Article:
Yet another study sheds light on the impact of human-caused climate change. Biologists from the US have recently concluded that flower colours across the world have become darker on the UV spectrum, owing to the rapid degradation of the ozone layer in the 20th century. The paper was published in the journal Current Biology.
Collecting samples from all over the world from the past 75 years, they concluded that UV-absorbing pigmentation has increased at all locations- at an average of 2% per year.
Such changes come about naturally and protect the flowers, like a sunscreen, from harmful ultraviolet (UV) rays, which have increased due to ozone layer degradation.
UV light cannot be seen by the naked human eye, but such changes stand out like a beacon to pollinators. If the UV pigmentation were to increase in the flower, then it would appear darker to the pollinators than it used to be when the UV pigmentation was lower, because the pigments would absorb more light in that spectrum.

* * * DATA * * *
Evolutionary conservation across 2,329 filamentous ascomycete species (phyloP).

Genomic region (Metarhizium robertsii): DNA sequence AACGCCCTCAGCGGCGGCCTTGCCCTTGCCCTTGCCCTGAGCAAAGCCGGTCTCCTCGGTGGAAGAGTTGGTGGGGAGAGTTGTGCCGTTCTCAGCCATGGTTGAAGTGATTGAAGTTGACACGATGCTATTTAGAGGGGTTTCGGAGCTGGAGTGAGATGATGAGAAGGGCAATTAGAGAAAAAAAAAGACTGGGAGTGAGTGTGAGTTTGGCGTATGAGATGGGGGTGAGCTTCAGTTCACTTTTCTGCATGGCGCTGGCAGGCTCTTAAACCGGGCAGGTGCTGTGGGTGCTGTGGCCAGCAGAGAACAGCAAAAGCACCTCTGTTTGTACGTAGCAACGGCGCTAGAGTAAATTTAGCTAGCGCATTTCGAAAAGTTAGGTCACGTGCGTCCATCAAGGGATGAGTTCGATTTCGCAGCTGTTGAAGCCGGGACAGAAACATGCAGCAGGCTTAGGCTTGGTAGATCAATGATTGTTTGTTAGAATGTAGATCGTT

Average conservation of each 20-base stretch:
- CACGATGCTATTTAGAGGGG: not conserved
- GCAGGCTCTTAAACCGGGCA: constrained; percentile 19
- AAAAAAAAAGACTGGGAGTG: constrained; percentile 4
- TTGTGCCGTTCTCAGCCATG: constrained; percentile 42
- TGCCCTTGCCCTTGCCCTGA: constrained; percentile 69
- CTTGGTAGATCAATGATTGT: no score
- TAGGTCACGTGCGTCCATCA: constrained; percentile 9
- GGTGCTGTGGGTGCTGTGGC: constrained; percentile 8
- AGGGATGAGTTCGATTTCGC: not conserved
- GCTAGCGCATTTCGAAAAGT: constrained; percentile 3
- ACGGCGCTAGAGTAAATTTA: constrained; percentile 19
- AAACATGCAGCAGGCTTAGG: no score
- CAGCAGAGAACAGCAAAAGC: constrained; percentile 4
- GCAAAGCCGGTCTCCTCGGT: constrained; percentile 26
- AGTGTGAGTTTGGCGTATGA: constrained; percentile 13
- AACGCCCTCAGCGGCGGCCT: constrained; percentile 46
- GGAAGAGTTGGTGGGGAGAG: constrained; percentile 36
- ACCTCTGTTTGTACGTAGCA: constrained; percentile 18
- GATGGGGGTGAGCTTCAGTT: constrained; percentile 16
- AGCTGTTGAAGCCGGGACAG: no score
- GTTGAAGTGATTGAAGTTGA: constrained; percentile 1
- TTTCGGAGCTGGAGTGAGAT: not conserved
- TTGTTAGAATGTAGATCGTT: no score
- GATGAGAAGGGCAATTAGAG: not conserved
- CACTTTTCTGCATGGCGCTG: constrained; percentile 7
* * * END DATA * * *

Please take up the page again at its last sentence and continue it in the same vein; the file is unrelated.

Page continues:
“These pigment changes may help protect pollen, but pollinators might miss the flowers entirely” said a plant biologist at Harvard University.
One of the more curious findings in the research paper hinted that UV pigmentation might play a role in regulation of flower temperature, suggesting that global warming may additionally impact such pigmentation.
“This has implications for plant reproduction of both native wildflowers and domesticated crop species that have UV floral patterning like canola and sunflowers. Altered UV floral colouration has the potential to disrupt pollination services” says Matthew Koski from Clemson University, one of the authors of the study.
Koski also said that temperature change and ozone exposure at different places were significant factors in explaining the increasing pigmentation of the same species globally.
The work provides evidence that anthropogenic climate change is affecting global flower UV colouration.